Dreams of bears and unusual noises made for a restless night.
Surely it should be easier to get up early when camping? The dawn light streaming into the tent, the lack of an alarm clock. Somehow it never works like that. But just because we were camping, it didn’t mean we had to skimp on breakfast. Orange juice, hot oatmeal and freshly brewed coffee (double-bagged of course so the bears didn’t get a whiff). Mmmmmm. The sun eventually made its way over the ridge and we were bathed in warm sunshine. Time to work out what to do with the day.
Well that was an easy decision – let’s go for a hike. But which one? We decided on Flower Ridge since the trail head was barely 5 minutes down the road. The hike is 12 km out-and-back (only 7.5 miles) with about 1200 m of ascent (about 3900 ft), which gives an average gradient of 20% (or 1 in 5). That seems quite steep… better get on with it then. It was a beautiful day and the hike promised a view at the top. We set off through the salal bushes, making suitable amounts of bear-deterring noise as we went. That’s not always easy when you’re slogging up a steep hill: you quickly run out of breath.
Walking in the woods is nice. But a view is nicer. Especially on a clear, sunny day. An hour-and-a-half later we stumbled onto our first view. And what a view — of one of the biggest eyesores we’ve ever seen: the Westmin mine. And in a provincial park, too. Fortunately it wasn’t our only view, with Mt Phillips still towering off to the north-west and even a glimpse of Buttle Lake. Here we also tackled a heavenly sesame-seed, almond and honey bar from a Greek bakery a couple of blocks from home. Refuelled, we pushed on upwards, encountering some late wildflowers.
“Are we there yet?” It looked close. (It always looks closer than it really is.) We met some hikers already on their descent! The next stage was a bit tricky. As the trees start to thin out the trail became steeper and the surface turned to loose shale — tough to go up but we were more concerned about coming down. This kind of surface made us wish for trekking poles. Finally, we emerged in the subalpine region: meadows of heather, blueberry, huckleberry and small thin subalpine firs. And views. Or at least, promises of spectacular views soon to come. Still a bit further to go to get onto the flat top of the ridge but within another 10 or 15 minutes the views were ours.
And what views! 360 degrees, mountains everywhere, spectacular valleys, snow pack and glaciers too. Wow! And that sun was hot! Now we took our time, meandering over the ridge, gawking at the views and sizing up photographs. And we had it to ourselves — there was no one else around. Silence; just the breeze (and the occasional bee). We found a little shade and plonked ourselves down for a well-earned lunch. Dessert came courtesy of Mother Nature: tasty blueberries, and even more delicious black huckleberries!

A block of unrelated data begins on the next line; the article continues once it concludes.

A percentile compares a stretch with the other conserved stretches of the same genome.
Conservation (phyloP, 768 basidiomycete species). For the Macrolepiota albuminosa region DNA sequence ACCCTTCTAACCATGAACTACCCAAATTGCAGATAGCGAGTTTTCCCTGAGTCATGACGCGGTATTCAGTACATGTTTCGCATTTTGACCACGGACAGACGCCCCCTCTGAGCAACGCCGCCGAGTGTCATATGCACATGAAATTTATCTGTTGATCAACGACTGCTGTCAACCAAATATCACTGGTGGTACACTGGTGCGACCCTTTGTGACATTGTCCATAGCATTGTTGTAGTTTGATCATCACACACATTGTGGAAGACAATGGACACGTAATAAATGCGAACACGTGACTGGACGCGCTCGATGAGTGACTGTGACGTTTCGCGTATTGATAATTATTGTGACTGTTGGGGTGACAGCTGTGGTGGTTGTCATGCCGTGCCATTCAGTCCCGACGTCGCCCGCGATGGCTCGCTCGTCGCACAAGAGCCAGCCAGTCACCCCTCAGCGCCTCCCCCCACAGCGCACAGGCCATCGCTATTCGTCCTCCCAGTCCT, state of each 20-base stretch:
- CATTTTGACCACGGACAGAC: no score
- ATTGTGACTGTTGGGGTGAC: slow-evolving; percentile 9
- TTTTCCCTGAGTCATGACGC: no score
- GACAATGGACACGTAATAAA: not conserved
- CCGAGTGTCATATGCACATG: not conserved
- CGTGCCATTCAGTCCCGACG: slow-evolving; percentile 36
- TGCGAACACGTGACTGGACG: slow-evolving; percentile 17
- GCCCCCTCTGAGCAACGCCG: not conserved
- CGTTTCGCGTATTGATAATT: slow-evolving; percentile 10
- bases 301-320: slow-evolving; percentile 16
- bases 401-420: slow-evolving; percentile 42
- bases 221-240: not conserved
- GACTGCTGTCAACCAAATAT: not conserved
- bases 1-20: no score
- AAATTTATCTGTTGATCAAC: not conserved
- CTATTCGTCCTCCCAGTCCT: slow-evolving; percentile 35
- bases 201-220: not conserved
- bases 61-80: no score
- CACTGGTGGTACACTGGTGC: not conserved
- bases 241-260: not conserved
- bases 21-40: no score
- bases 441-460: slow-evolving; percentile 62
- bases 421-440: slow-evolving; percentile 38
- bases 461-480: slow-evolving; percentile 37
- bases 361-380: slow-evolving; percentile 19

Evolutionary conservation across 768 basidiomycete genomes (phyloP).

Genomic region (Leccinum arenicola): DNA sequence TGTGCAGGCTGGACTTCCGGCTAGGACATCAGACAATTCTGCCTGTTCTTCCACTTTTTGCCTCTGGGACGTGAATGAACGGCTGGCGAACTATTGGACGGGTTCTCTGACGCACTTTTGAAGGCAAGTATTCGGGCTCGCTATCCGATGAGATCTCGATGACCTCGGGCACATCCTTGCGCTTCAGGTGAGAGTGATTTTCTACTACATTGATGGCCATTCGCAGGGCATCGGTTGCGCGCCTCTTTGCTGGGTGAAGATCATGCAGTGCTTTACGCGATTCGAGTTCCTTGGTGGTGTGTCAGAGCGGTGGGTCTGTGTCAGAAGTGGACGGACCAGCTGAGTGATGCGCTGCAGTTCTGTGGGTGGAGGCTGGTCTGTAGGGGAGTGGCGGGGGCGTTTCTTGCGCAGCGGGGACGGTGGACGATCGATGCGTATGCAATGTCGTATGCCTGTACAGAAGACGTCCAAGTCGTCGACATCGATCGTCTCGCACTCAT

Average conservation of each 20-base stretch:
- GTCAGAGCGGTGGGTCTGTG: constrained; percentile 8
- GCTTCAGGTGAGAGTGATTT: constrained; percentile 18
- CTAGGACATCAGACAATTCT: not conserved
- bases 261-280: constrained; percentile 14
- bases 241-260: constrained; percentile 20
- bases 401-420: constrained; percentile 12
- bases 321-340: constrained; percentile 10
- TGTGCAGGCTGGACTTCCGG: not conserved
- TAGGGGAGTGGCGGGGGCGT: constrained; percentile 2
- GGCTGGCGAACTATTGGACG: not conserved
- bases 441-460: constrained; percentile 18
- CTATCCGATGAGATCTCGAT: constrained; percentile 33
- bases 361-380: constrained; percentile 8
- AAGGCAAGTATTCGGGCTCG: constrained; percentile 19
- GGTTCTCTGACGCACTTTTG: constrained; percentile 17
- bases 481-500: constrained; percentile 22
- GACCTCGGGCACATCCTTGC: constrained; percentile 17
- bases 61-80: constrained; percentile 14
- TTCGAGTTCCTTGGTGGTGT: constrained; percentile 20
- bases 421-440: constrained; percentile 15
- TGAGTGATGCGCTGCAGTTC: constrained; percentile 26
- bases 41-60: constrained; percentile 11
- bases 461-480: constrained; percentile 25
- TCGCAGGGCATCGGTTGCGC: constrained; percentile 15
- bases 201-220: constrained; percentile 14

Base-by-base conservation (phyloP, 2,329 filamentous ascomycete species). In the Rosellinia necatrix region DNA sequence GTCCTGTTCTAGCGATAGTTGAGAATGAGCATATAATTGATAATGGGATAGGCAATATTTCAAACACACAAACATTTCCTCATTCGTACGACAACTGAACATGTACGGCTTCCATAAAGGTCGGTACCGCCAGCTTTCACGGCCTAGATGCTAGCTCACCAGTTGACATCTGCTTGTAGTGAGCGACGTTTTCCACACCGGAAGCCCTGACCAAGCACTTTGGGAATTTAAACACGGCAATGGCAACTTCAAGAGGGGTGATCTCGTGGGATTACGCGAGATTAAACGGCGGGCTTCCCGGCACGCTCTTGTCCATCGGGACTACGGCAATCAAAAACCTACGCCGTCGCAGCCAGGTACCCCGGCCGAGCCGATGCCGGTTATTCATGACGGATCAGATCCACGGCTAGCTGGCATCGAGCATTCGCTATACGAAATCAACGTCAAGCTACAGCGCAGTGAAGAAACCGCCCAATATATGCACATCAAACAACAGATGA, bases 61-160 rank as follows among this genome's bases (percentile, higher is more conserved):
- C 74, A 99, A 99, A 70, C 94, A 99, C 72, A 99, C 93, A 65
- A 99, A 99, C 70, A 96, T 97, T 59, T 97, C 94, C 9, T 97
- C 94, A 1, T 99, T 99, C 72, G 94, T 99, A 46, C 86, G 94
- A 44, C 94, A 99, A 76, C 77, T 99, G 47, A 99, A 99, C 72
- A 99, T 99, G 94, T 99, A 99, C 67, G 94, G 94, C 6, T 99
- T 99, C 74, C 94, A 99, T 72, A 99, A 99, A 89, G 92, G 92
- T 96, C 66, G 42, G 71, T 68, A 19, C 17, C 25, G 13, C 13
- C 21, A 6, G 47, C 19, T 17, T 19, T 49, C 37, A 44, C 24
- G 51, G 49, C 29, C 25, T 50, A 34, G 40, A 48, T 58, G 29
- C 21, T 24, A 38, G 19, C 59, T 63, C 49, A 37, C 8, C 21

At some point we figured we should head back down. Reluctantly. The descent was steep: we negotiated the loose stuff at a snail’s pace and made our way steadily back down to the car. By the time we were half way down, our knees were well and truly grumbling. We should have made more bear noise but it was too peaceful among the trees and we just settled into a quiet rhythm. When we reached the car we peeled the boots and socks from our hot feet. Next stop was the lake and we drove up to the Karst Creek boat launch for a wash cool refreshing swim. The water was welcome in more ways than one: a persistent horse fly wouldn’t leave us alone so the only solution was to get in and leave it behind!
Dinner had us wondering about our low gas supply. Fortunately there was no camp-fire ban so we merrily bought some wood and borrowed the camp host’s axe to reduce the firewood to kindling. Oh yes, this is what being in Canada is all aboot: lumberjacks are us! Woohoo! Where’s my plaid shirt? OK, so now we had all this chopped up wood, the next question was how do we turn that into a blazing conflagration on which we toast our … marshmallows? That was the fun part. The camp host told us to light the fir first, and after that the cedar will catch (much harder to burn cedar). That was in theory. In practice it took, ooh, an hour of trying (not to mention the odd expletive) and 4 false starts to get a fire going. Now I understood how Tom Hanks felt in Cast Away. Between this and the hand-pumping of water we were really beginning to feel well and truly away from it all. Dinner was cooked over the fire of course. We celebrated by heading down to the lakeside with our camp chairs and two well-earned bottles of beer where we watched the moon rise over the mountains and the stars come out to keep us company. Wow.